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Taylor-Made

Division III: Former NBA player who was part of two ABA championship teams continues winning touch by coaching Harvard-Westlake girls to state final.

March 20, 1999|DAVE DESMOND | SPECIAL TO THE TIMES

NORTH HOLLYWOOD — Former NBA player seeks employment at medium-sized private school. For references, please contact the U.S. Senate and Basketball Hall of Fame.

It was difficult to overlook Brian Taylor's resume in 1992, when he applied to teach middle school computer classes and work in the admissions office at Harvard-Westlake.

Ten years of playing in the defunct American Basketball Assn. and NBA, a degree from Princeton and several years of experience as a successful entrepreneur made him an attractive candidate for most jobs, even if the headmaster hadn't attended the same Ivy League school.

Besides, not hiring Taylor would have been a violation of doctor's orders.

Dr. J's orders.

Hall of Famer Julius Erving, Taylor's former teammate with the New York Nets, wrote a glowing letter of recommendation and was included on a reference list with Bill Bradley, then a New Jersey senator, and Pete Carril, the legendary Princeton basketball coach who retired after the 1995-96 season.

These days, Taylor is building his own legend at Harvard-Westlake, where he has developed the girls' basketball program into one of the Southland's strongest.

Today at 12:45 p.m., Taylor will guide Harvard-Westlake (29-5) against Lafayette Acalanes (29-4) in the state Division III championship game at Arco Arena in Sacramento.

Taylor, 47, who began as the school's middle school boys' coach, has won at least a share of three consecutive Mission League championships since taking over the girls' program in 1996-97. Harvard-Westlake won the Southern Section Division III-A title in 1997-98 and was runner-up this season.

Not bad for a program that had never won a playoff game before Taylor came along.

"But I can't take too much credit for that [success]," said Taylor, whose record is 78-19 in three seasons. "There's an incredible core of talent here, and the girls have worked very hard."

Championships are nothing new to Taylor, who played on two ABA championship teams alongside Erving with the Nets.

Taylor also captured a New Jersey state title as a senior at Perth Amboy High.

"He always tells us that his high school championship meant more to him than anything," said Brooke Porter, a junior guard for Harvard-Westlake. "He's been through what we're going through right now, so he can relate to what we're experiencing."

But few can relate to the success Taylor experienced as an athlete.

A prep standout in three sports, Taylor earned All-American honors in basketball and as a quarterback in football. He also attracted attention from professional scouts playing shortstop on the baseball team.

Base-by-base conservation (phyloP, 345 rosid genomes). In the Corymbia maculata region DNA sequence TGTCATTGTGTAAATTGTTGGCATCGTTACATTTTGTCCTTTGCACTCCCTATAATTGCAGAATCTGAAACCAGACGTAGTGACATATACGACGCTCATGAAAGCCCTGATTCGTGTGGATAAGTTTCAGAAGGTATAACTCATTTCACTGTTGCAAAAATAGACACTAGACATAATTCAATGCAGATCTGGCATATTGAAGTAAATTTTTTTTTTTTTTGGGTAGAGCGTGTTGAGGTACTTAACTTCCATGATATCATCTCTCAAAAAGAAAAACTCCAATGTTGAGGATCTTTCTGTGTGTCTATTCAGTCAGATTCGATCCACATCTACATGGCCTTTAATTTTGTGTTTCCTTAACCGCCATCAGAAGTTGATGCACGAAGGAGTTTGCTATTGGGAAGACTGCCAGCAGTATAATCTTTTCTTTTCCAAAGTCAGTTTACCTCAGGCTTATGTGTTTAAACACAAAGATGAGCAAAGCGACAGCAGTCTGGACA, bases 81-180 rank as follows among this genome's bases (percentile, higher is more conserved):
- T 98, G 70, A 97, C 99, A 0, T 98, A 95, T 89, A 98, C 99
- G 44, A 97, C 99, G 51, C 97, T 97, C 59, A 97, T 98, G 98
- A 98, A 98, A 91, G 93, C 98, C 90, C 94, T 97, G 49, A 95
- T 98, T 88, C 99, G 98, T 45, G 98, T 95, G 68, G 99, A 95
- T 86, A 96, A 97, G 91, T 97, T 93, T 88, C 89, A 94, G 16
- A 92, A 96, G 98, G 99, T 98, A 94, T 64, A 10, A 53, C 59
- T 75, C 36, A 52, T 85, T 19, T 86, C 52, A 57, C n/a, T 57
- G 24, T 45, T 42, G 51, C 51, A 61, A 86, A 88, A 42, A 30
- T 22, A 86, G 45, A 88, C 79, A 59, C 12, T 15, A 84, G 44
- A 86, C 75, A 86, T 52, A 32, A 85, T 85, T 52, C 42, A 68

Bradley, Princeton's all-time leading scorer and a star with the New York Knicks, helped Carril recruit Taylor to Princeton.

Often compared to Bradley by the New Jersey media, Taylor averaged 25 points as a junior in 1971-72 before leaving for the riches offered by the ABA.

"There I was, a 20-year-old with a net worth of about $1,000," Taylor said. "They gave me a lot of money."

Taylor signed a four-year deal for more than $500,000 with the Nets.

The first thing he did was purchase a new car.

"I didn't just buy any car," he said. "I bought the fastest Jaguar."

And he stayed in the fast lane, beating out George Gervin, a future Hall of Famer, for ABA rookie of the year in 1972-73 and embarking on a 10-year pro career that included stints with the Kansas City Kings and Denver Nuggets.

It's the kind of experience that makes it hard for a high school player to second-guess her coach.

"I think [the players] have an endless reservoir of respect for his knowledge of the game," said Tom Hudnut, Harvard-Westlake's headmaster.

And his ability.

"He's still in incredible shape," junior forward L'Tanya Robnett said of Taylor. "He kills us. He'll be practicing against us, steal the ball and go through all five of us like we were nothing."

Said junior forward Rolake Bamgbose: "Everything he's said, I hear it in my mind all the time, even when he's not around. It's really cool to have a professional coaching us."

Taylor, the third of four siblings, has two brothers who also played professional sports.

Older brother Bruce was an All-Pro defensive back for the San Francisco 49ers, and younger brother Blake was a standout basketball player at Arizona State who played professionally in Switzerland.

Taylor's career was cut short in 1983, when he injured his Achilles' tendon at the age of 30.

He went back to Princeton, earning a degree in political science with a minor in African-American studies, and started a computer consulting business.

"After a while, I had had enough of that and wanted to give something back," he said.

That's when he contacted Harvard-Westlake.

Looking back, Taylor might not have needed all those big names on his resume.

"I had known of Brian for a long time," Hudnut said. "He was a few years behind me at Princeton."

Taylor's assistant coach in 1996-97 was another former NBA star, Orlando Woolridge, who left Harvard-Westlake to become a coach with the L.A. Sparks of the Women's National Basketball Assn.

Taylor, who has five children, from a preschooler to a teenager, says he has no such aspirations.

"I'm doing what I love right now," he said. "For me, I couldn't be happier."

(BEGIN TEXT OF INFOBOX / INFOGRAPHIC)

Brian Taylor: BY THE NUMBERS

3: Seasons as Harvard-Westlake girls' coach

3: Number of Mission League titles won at Harvard-Westlake

12: Playoff victories in three seasons as coach

0: Number of playoff wins by Wolverines before Taylor

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